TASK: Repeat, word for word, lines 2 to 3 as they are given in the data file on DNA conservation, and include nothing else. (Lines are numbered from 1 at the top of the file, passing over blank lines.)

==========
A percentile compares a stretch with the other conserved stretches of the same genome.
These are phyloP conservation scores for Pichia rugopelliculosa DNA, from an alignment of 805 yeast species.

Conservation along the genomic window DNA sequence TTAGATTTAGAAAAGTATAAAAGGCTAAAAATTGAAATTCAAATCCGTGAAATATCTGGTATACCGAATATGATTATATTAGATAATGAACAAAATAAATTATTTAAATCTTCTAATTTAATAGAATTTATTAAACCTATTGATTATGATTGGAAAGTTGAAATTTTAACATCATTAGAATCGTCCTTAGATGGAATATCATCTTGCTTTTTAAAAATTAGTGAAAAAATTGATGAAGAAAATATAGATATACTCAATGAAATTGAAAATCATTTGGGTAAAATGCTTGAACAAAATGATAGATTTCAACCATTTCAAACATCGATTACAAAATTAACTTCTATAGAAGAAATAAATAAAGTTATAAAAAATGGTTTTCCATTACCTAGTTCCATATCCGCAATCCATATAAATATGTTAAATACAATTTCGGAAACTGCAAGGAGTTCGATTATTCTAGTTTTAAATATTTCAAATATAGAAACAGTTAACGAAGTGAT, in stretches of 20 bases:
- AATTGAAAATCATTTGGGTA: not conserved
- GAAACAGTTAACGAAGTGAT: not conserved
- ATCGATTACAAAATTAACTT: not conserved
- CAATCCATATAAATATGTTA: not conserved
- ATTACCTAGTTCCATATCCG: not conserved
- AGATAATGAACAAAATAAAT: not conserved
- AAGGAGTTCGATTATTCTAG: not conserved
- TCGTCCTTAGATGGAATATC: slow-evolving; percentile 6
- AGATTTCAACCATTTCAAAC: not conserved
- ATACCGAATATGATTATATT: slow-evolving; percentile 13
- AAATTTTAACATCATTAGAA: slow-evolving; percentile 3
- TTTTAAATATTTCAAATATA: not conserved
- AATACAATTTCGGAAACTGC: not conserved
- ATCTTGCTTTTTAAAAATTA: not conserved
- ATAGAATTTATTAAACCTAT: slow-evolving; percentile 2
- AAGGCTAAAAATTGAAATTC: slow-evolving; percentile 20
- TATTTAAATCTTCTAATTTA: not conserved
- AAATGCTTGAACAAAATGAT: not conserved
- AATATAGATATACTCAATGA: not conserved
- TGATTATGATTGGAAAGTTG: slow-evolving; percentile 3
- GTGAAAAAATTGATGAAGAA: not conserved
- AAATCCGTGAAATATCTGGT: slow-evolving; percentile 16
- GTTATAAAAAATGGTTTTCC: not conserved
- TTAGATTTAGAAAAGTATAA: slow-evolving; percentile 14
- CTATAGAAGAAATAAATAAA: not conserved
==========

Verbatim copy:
These are phyloP conservation scores for Pichia rugopelliculosa DNA, from an alignment of 805 yeast species.

Conservation along the genomic window DNA sequence TTAGATTTAGAAAAGTATAAAAGGCTAAAAATTGAAATTCAAATCCGTGAAATATCTGGTATACCGAATATGATTATATTAGATAATGAACAAAATAAATTATTTAAATCTTCTAATTTAATAGAATTTATTAAACCTATTGATTATGATTGGAAAGTTGAAATTTTAACATCATTAGAATCGTCCTTAGATGGAATATCATCTTGCTTTTTAAAAATTAGTGAAAAAATTGATGAAGAAAATATAGATATACTCAATGAAATTGAAAATCATTTGGGTAAAATGCTTGAACAAAATGATAGATTTCAACCATTTCAAACATCGATTACAAAATTAACTTCTATAGAAGAAATAAATAAAGTTATAAAAAATGGTTTTCCATTACCTAGTTCCATATCCGCAATCCATATAAATATGTTAAATACAATTTCGGAAACTGCAAGGAGTTCGATTATTCTAGTTTTAAATATTTCAAATATAGAAACAGTTAACGAAGTGAT, in stretches of 20 bases: